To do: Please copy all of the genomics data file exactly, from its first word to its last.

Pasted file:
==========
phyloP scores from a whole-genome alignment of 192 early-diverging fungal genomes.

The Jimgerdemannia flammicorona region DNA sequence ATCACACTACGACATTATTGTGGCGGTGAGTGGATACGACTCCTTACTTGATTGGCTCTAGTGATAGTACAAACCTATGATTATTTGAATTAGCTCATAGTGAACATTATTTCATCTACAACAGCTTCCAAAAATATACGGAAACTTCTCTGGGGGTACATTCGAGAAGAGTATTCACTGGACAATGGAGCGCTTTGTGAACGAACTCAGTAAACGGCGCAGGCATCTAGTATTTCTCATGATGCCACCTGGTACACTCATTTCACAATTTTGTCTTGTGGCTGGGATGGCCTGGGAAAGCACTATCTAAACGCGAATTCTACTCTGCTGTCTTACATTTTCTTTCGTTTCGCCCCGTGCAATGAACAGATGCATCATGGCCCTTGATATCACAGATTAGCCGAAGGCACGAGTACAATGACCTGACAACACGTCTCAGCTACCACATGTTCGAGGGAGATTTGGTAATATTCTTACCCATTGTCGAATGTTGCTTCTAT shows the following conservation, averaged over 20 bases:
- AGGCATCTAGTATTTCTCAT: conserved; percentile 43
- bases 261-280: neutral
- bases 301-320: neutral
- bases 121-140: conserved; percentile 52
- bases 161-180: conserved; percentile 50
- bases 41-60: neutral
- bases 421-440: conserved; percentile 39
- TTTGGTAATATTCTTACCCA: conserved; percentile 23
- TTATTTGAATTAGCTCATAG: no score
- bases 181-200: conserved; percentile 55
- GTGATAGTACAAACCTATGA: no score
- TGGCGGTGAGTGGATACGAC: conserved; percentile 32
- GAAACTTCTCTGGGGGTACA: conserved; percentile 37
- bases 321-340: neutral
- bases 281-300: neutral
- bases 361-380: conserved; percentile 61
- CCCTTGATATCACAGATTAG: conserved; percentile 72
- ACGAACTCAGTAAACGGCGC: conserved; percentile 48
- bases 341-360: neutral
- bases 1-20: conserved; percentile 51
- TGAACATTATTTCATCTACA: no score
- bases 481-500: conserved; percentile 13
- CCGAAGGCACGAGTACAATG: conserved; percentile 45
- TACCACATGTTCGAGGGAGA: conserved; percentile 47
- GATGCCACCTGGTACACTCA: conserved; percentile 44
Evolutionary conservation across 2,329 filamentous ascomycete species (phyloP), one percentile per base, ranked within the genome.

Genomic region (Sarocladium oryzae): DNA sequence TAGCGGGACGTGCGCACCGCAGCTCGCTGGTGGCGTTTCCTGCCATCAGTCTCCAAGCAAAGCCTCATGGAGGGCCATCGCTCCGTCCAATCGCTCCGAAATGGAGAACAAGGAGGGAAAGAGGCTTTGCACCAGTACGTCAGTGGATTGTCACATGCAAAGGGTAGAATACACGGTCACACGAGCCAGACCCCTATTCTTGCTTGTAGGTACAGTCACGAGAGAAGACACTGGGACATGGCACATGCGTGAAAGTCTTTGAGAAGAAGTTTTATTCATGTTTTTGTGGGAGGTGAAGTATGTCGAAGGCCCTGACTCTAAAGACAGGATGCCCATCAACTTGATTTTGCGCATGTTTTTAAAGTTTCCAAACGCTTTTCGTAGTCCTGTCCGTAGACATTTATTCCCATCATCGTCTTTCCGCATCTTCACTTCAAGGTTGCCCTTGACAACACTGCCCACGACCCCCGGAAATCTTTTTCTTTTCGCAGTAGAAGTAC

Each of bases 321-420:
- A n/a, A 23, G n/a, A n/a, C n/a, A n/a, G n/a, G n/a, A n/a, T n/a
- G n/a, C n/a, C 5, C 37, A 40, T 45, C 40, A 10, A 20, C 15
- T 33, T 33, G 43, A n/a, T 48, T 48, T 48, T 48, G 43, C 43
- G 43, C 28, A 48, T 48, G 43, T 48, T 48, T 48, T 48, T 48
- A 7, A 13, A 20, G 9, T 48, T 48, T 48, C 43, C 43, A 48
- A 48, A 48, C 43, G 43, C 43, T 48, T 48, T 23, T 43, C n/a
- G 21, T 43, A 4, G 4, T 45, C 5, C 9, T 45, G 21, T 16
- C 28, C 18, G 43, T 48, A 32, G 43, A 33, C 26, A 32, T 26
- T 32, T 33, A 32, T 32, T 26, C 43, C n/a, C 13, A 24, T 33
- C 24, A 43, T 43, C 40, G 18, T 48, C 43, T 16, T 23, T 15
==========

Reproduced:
phyloP scores from a whole-genome alignment of 192 early-diverging fungal genomes.

The Jimgerdemannia flammicorona region DNA sequence ATCACACTACGACATTATTGTGGCGGTGAGTGGATACGACTCCTTACTTGATTGGCTCTAGTGATAGTACAAACCTATGATTATTTGAATTAGCTCATAGTGAACATTATTTCATCTACAACAGCTTCCAAAAATATACGGAAACTTCTCTGGGGGTACATTCGAGAAGAGTATTCACTGGACAATGGAGCGCTTTGTGAACGAACTCAGTAAACGGCGCAGGCATCTAGTATTTCTCATGATGCCACCTGGTACACTCATTTCACAATTTTGTCTTGTGGCTGGGATGGCCTGGGAAAGCACTATCTAAACGCGAATTCTACTCTGCTGTCTTACATTTTCTTTCGTTTCGCCCCGTGCAATGAACAGATGCATCATGGCCCTTGATATCACAGATTAGCCGAAGGCACGAGTACAATGACCTGACAACACGTCTCAGCTACCACATGTTCGAGGGAGATTTGGTAATATTCTTACCCATTGTCGAATGTTGCTTCTAT shows the following conservation, averaged over 20 bases:
- AGGCATCTAGTATTTCTCAT: conserved; percentile 43
- bases 261-280: neutral
- bases 301-320: neutral
- bases 121-140: conserved; percentile 52
- bases 161-180: conserved; percentile 50
- bases 41-60: neutral
- bases 421-440: conserved; percentile 39
- TTTGGTAATATTCTTACCCA: conserved; percentile 23
- TTATTTGAATTAGCTCATAG: no score
- bases 181-200: conserved; percentile 55
- GTGATAGTACAAACCTATGA: no score
- TGGCGGTGAGTGGATACGAC: conserved; percentile 32
- GAAACTTCTCTGGGGGTACA: conserved; percentile 37
- bases 321-340: neutral
- bases 281-300: neutral
- bases 361-380: conserved; percentile 61
- CCCTTGATATCACAGATTAG: conserved; percentile 72
- ACGAACTCAGTAAACGGCGC: conserved; percentile 48
- bases 341-360: neutral
- bases 1-20: conserved; percentile 51
- TGAACATTATTTCATCTACA: no score
- bases 481-500: conserved; percentile 13
- CCGAAGGCACGAGTACAATG: conserved; percentile 45
- TACCACATGTTCGAGGGAGA: conserved; percentile 47
- GATGCCACCTGGTACACTCA: conserved; percentile 44
Evolutionary conservation across 2,329 filamentous ascomycete species (phyloP), one percentile per base, ranked within the genome.

Genomic region (Sarocladium oryzae): DNA sequence TAGCGGGACGTGCGCACCGCAGCTCGCTGGTGGCGTTTCCTGCCATCAGTCTCCAAGCAAAGCCTCATGGAGGGCCATCGCTCCGTCCAATCGCTCCGAAATGGAGAACAAGGAGGGAAAGAGGCTTTGCACCAGTACGTCAGTGGATTGTCACATGCAAAGGGTAGAATACACGGTCACACGAGCCAGACCCCTATTCTTGCTTGTAGGTACAGTCACGAGAGAAGACACTGGGACATGGCACATGCGTGAAAGTCTTTGAGAAGAAGTTTTATTCATGTTTTTGTGGGAGGTGAAGTATGTCGAAGGCCCTGACTCTAAAGACAGGATGCCCATCAACTTGATTTTGCGCATGTTTTTAAAGTTTCCAAACGCTTTTCGTAGTCCTGTCCGTAGACATTTATTCCCATCATCGTCTTTCCGCATCTTCACTTCAAGGTTGCCCTTGACAACACTGCCCACGACCCCCGGAAATCTTTTTCTTTTCGCAGTAGAAGTAC

Each of bases 321-420:
- A n/a, A 23, G n/a, A n/a, C n/a, A n/a, G n/a, G n/a, A n/a, T n/a
- G n/a, C n/a, C 5, C 37, A 40, T 45, C 40, A 10, A 20, C 15
- T 33, T 33, G 43, A n/a, T 48, T 48, T 48, T 48, G 43, C 43
- G 43, C 28, A 48, T 48, G 43, T 48, T 48, T 48, T 48, T 48
- A 7, A 13, A 20, G 9, T 48, T 48, T 48, C 43, C 43, A 48
- A 48, A 48, C 43, G 43, C 43, T 48, T 48, T 23, T 43, C n/a
- G 21, T 43, A 4, G 4, T 45, C 5, C 9, T 45, G 21, T 16
- C 28, C 18, G 43, T 48, A 32, G 43, A 33, C 26, A 32, T 26
- T 32, T 33, A 32, T 32, T 26, C 43, C n/a, C 13, A 24, T 33
- C 24, A 43, T 43, C 40, G 18, T 48, C 43, T 16, T 23, T 15